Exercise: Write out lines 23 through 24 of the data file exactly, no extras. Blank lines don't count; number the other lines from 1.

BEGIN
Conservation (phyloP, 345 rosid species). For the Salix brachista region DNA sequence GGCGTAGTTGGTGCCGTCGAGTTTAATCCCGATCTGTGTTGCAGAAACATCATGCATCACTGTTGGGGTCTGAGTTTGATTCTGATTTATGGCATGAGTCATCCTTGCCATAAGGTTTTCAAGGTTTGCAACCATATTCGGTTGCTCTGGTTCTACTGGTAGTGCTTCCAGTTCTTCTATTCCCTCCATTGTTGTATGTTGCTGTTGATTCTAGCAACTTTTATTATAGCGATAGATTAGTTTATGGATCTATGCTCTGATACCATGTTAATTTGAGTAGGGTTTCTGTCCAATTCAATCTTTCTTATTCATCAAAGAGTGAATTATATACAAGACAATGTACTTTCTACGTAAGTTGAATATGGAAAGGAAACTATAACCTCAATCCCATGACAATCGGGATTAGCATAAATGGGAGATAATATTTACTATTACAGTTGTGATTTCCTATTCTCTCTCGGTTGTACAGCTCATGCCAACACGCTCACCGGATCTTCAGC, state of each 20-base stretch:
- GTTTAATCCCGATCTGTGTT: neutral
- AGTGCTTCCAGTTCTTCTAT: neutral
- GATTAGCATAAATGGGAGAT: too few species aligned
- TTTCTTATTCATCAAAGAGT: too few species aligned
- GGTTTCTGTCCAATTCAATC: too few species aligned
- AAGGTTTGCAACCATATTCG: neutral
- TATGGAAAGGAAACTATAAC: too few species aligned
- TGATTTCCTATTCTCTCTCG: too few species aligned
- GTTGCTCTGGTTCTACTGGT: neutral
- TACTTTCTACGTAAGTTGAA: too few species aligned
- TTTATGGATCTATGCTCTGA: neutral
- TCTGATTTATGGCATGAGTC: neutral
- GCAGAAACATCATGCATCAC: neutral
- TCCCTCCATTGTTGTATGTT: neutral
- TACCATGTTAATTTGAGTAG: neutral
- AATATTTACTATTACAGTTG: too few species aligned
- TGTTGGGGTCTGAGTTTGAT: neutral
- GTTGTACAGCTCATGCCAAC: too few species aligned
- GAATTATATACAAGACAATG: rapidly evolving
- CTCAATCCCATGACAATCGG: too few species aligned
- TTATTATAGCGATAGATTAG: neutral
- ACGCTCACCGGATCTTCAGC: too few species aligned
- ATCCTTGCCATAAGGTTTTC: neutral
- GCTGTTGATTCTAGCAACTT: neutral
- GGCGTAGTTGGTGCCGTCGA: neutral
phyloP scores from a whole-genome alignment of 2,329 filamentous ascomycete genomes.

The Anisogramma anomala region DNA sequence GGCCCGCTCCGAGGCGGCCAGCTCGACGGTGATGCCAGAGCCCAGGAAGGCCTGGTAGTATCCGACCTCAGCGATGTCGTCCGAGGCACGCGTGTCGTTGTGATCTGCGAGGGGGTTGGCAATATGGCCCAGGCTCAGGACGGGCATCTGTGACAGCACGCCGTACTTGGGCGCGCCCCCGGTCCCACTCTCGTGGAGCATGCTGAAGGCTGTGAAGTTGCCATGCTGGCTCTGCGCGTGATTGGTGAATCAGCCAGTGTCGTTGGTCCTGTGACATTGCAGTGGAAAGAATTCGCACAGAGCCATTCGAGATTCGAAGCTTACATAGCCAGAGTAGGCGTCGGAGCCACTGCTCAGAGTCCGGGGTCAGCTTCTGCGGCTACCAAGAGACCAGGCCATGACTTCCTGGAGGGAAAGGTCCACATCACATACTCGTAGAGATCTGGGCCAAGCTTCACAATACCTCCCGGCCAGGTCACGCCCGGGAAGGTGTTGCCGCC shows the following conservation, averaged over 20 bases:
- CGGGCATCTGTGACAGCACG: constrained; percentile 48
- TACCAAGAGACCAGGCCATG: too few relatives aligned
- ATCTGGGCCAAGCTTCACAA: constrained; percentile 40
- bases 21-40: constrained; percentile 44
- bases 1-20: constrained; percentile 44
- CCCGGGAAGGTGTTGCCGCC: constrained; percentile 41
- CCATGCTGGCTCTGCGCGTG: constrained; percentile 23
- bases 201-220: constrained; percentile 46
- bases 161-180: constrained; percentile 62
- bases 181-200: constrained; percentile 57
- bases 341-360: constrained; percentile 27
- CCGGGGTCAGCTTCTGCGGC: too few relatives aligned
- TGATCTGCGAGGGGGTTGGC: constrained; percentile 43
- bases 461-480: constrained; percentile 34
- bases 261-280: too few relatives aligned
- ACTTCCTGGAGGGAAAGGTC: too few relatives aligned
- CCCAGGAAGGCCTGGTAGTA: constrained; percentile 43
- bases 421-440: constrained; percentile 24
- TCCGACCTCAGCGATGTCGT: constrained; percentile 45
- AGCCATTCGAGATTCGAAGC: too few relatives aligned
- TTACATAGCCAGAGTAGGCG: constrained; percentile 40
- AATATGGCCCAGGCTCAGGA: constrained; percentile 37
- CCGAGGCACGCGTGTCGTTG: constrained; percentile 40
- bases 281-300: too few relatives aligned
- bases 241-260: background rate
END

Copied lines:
- ACGCTCACCGGATCTTCAGC: too few species aligned
- ATCCTTGCCATAAGGTTTTC: neutral